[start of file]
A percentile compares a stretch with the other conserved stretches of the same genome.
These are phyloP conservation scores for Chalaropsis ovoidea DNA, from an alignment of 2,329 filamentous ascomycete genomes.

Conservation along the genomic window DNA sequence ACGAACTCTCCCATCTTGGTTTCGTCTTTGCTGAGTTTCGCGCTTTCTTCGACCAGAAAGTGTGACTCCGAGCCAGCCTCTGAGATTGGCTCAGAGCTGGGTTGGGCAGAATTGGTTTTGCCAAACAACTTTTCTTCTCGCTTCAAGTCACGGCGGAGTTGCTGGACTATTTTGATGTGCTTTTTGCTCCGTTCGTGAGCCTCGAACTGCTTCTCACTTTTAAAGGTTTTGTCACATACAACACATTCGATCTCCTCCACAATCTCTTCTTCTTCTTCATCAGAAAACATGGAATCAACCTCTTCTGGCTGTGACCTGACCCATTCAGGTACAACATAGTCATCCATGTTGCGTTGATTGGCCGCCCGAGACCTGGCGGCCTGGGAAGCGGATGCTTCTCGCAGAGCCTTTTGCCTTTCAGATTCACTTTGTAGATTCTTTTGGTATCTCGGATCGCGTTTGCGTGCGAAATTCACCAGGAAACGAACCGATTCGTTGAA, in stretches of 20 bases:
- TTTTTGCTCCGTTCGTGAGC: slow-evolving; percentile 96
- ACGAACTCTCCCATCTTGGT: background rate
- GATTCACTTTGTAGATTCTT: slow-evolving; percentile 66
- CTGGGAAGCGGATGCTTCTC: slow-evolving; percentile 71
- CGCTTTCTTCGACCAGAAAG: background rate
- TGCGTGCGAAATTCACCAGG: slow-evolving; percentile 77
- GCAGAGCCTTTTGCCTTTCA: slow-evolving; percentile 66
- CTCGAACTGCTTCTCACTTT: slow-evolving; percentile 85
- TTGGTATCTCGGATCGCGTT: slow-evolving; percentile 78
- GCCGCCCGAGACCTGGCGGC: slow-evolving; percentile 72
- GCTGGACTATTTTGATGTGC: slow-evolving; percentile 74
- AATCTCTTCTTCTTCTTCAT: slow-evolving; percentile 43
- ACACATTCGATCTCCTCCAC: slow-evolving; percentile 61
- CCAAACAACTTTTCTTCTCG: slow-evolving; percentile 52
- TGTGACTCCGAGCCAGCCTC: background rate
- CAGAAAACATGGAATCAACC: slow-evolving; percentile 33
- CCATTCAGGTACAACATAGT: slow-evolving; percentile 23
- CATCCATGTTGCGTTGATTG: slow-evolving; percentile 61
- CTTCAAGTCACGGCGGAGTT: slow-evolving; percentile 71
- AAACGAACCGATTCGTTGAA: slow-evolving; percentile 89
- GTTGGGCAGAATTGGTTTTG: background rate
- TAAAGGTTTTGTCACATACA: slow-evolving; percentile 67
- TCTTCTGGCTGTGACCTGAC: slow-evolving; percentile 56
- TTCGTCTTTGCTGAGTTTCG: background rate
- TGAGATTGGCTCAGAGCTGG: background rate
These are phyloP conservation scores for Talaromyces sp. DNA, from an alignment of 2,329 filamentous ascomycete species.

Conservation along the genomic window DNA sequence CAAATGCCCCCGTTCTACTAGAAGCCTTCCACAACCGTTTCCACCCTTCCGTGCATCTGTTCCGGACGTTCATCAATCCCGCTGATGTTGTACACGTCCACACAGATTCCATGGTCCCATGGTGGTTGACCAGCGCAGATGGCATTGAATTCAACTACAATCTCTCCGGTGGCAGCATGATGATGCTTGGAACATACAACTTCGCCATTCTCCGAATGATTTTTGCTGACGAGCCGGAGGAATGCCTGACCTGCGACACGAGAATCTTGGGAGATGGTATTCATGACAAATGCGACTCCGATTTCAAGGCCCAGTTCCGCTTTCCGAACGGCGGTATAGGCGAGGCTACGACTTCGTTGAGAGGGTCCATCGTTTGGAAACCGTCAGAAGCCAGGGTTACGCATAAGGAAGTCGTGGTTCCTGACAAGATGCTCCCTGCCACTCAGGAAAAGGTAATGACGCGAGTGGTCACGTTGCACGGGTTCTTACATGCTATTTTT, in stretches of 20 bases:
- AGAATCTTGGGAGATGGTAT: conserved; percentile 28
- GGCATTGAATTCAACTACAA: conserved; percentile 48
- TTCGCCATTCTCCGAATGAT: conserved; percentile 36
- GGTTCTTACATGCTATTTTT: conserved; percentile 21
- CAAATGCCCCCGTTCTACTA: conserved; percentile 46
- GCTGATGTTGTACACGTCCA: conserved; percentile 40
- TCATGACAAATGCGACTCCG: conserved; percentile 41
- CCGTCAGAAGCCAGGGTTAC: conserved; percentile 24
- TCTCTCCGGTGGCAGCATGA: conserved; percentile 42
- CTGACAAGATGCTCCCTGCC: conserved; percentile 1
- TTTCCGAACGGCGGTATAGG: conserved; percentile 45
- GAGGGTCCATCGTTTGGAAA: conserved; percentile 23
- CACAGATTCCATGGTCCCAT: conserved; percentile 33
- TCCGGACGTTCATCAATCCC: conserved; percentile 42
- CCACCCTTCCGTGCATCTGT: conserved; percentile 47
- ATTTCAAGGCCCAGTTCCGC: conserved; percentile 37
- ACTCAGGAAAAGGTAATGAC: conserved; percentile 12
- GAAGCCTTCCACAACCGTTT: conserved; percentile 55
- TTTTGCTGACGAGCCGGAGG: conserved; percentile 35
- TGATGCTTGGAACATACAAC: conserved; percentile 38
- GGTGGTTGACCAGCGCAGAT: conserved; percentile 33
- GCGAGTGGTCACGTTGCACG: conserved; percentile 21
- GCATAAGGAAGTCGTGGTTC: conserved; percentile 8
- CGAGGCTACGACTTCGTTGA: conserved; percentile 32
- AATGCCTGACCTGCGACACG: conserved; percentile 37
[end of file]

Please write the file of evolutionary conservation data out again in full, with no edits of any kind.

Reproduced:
A percentile compares a stretch with the other conserved stretches of the same genome.
These are phyloP conservation scores for Chalaropsis ovoidea DNA, from an alignment of 2,329 filamentous ascomycete genomes.

Conservation along the genomic window DNA sequence ACGAACTCTCCCATCTTGGTTTCGTCTTTGCTGAGTTTCGCGCTTTCTTCGACCAGAAAGTGTGACTCCGAGCCAGCCTCTGAGATTGGCTCAGAGCTGGGTTGGGCAGAATTGGTTTTGCCAAACAACTTTTCTTCTCGCTTCAAGTCACGGCGGAGTTGCTGGACTATTTTGATGTGCTTTTTGCTCCGTTCGTGAGCCTCGAACTGCTTCTCACTTTTAAAGGTTTTGTCACATACAACACATTCGATCTCCTCCACAATCTCTTCTTCTTCTTCATCAGAAAACATGGAATCAACCTCTTCTGGCTGTGACCTGACCCATTCAGGTACAACATAGTCATCCATGTTGCGTTGATTGGCCGCCCGAGACCTGGCGGCCTGGGAAGCGGATGCTTCTCGCAGAGCCTTTTGCCTTTCAGATTCACTTTGTAGATTCTTTTGGTATCTCGGATCGCGTTTGCGTGCGAAATTCACCAGGAAACGAACCGATTCGTTGAA, in stretches of 20 bases:
- TTTTTGCTCCGTTCGTGAGC: slow-evolving; percentile 96
- ACGAACTCTCCCATCTTGGT: background rate
- GATTCACTTTGTAGATTCTT: slow-evolving; percentile 66
- CTGGGAAGCGGATGCTTCTC: slow-evolving; percentile 71
- CGCTTTCTTCGACCAGAAAG: background rate
- TGCGTGCGAAATTCACCAGG: slow-evolving; percentile 77
- GCAGAGCCTTTTGCCTTTCA: slow-evolving; percentile 66
- CTCGAACTGCTTCTCACTTT: slow-evolving; percentile 85
- TTGGTATCTCGGATCGCGTT: slow-evolving; percentile 78
- GCCGCCCGAGACCTGGCGGC: slow-evolving; percentile 72
- GCTGGACTATTTTGATGTGC: slow-evolving; percentile 74
- AATCTCTTCTTCTTCTTCAT: slow-evolving; percentile 43
- ACACATTCGATCTCCTCCAC: slow-evolving; percentile 61
- CCAAACAACTTTTCTTCTCG: slow-evolving; percentile 52
- TGTGACTCCGAGCCAGCCTC: background rate
- CAGAAAACATGGAATCAACC: slow-evolving; percentile 33
- CCATTCAGGTACAACATAGT: slow-evolving; percentile 23
- CATCCATGTTGCGTTGATTG: slow-evolving; percentile 61
- CTTCAAGTCACGGCGGAGTT: slow-evolving; percentile 71
- AAACGAACCGATTCGTTGAA: slow-evolving; percentile 89
- GTTGGGCAGAATTGGTTTTG: background rate
- TAAAGGTTTTGTCACATACA: slow-evolving; percentile 67
- TCTTCTGGCTGTGACCTGAC: slow-evolving; percentile 56
- TTCGTCTTTGCTGAGTTTCG: background rate
- TGAGATTGGCTCAGAGCTGG: background rate
These are phyloP conservation scores for Talaromyces sp. DNA, from an alignment of 2,329 filamentous ascomycete species.

Conservation along the genomic window DNA sequence CAAATGCCCCCGTTCTACTAGAAGCCTTCCACAACCGTTTCCACCCTTCCGTGCATCTGTTCCGGACGTTCATCAATCCCGCTGATGTTGTACACGTCCACACAGATTCCATGGTCCCATGGTGGTTGACCAGCGCAGATGGCATTGAATTCAACTACAATCTCTCCGGTGGCAGCATGATGATGCTTGGAACATACAACTTCGCCATTCTCCGAATGATTTTTGCTGACGAGCCGGAGGAATGCCTGACCTGCGACACGAGAATCTTGGGAGATGGTATTCATGACAAATGCGACTCCGATTTCAAGGCCCAGTTCCGCTTTCCGAACGGCGGTATAGGCGAGGCTACGACTTCGTTGAGAGGGTCCATCGTTTGGAAACCGTCAGAAGCCAGGGTTACGCATAAGGAAGTCGTGGTTCCTGACAAGATGCTCCCTGCCACTCAGGAAAAGGTAATGACGCGAGTGGTCACGTTGCACGGGTTCTTACATGCTATTTTT, in stretches of 20 bases:
- AGAATCTTGGGAGATGGTAT: conserved; percentile 28
- GGCATTGAATTCAACTACAA: conserved; percentile 48
- TTCGCCATTCTCCGAATGAT: conserved; percentile 36
- GGTTCTTACATGCTATTTTT: conserved; percentile 21
- CAAATGCCCCCGTTCTACTA: conserved; percentile 46
- GCTGATGTTGTACACGTCCA: conserved; percentile 40
- TCATGACAAATGCGACTCCG: conserved; percentile 41
- CCGTCAGAAGCCAGGGTTAC: conserved; percentile 24
- TCTCTCCGGTGGCAGCATGA: conserved; percentile 42
- CTGACAAGATGCTCCCTGCC: conserved; percentile 1
- TTTCCGAACGGCGGTATAGG: conserved; percentile 45
- GAGGGTCCATCGTTTGGAAA: conserved; percentile 23
- CACAGATTCCATGGTCCCAT: conserved; percentile 33
- TCCGGACGTTCATCAATCCC: conserved; percentile 42
- CCACCCTTCCGTGCATCTGT: conserved; percentile 47
- ATTTCAAGGCCCAGTTCCGC: conserved; percentile 37
- ACTCAGGAAAAGGTAATGAC: conserved; percentile 12
- GAAGCCTTCCACAACCGTTT: conserved; percentile 55
- TTTTGCTGACGAGCCGGAGG: conserved; percentile 35
- TGATGCTTGGAACATACAAC: conserved; percentile 38
- GGTGGTTGACCAGCGCAGAT: conserved; percentile 33
- GCGAGTGGTCACGTTGCACG: conserved; percentile 21
- GCATAAGGAAGTCGTGGTTC: conserved; percentile 8
- CGAGGCTACGACTTCGTTGA: conserved; percentile 32
- AATGCCTGACCTGCGACACG: conserved; percentile 37